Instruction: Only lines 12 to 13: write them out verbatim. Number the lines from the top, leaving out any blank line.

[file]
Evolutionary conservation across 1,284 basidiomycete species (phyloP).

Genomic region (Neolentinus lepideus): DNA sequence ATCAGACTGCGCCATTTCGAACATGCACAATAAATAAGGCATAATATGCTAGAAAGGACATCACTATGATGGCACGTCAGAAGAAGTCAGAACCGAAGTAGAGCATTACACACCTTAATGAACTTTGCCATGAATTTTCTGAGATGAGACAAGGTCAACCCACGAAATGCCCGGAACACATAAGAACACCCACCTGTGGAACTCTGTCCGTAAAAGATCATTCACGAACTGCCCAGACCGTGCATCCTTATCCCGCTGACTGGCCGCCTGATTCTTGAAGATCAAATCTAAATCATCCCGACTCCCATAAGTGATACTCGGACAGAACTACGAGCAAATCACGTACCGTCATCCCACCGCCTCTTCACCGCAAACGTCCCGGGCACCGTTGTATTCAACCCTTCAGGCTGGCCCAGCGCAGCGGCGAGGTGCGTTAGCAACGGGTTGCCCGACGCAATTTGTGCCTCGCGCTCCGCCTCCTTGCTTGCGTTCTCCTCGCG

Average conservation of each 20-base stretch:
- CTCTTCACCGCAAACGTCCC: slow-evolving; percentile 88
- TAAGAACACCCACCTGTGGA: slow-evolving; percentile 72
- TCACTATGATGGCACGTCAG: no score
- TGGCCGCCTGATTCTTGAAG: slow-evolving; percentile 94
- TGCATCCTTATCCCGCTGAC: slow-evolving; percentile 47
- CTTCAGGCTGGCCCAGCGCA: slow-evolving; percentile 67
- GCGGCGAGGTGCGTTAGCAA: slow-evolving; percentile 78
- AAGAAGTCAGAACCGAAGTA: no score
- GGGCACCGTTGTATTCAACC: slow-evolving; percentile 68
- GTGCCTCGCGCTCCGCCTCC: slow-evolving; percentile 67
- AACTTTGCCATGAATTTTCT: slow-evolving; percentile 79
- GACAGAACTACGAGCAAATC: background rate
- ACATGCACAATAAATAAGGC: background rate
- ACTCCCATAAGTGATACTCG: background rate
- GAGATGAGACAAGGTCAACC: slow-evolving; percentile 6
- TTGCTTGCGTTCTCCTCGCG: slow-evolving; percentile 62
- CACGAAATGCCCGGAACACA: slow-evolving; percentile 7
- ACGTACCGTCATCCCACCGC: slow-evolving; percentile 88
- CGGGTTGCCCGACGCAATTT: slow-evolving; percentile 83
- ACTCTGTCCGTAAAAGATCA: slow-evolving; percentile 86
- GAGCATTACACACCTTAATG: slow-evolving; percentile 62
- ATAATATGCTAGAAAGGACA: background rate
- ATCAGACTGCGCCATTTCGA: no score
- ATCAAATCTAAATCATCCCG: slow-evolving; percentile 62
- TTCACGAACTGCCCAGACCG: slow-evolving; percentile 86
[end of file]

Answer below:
- GGGCACCGTTGTATTCAACC: slow-evolving; percentile 68
- GTGCCTCGCGCTCCGCCTCC: slow-evolving; percentile 67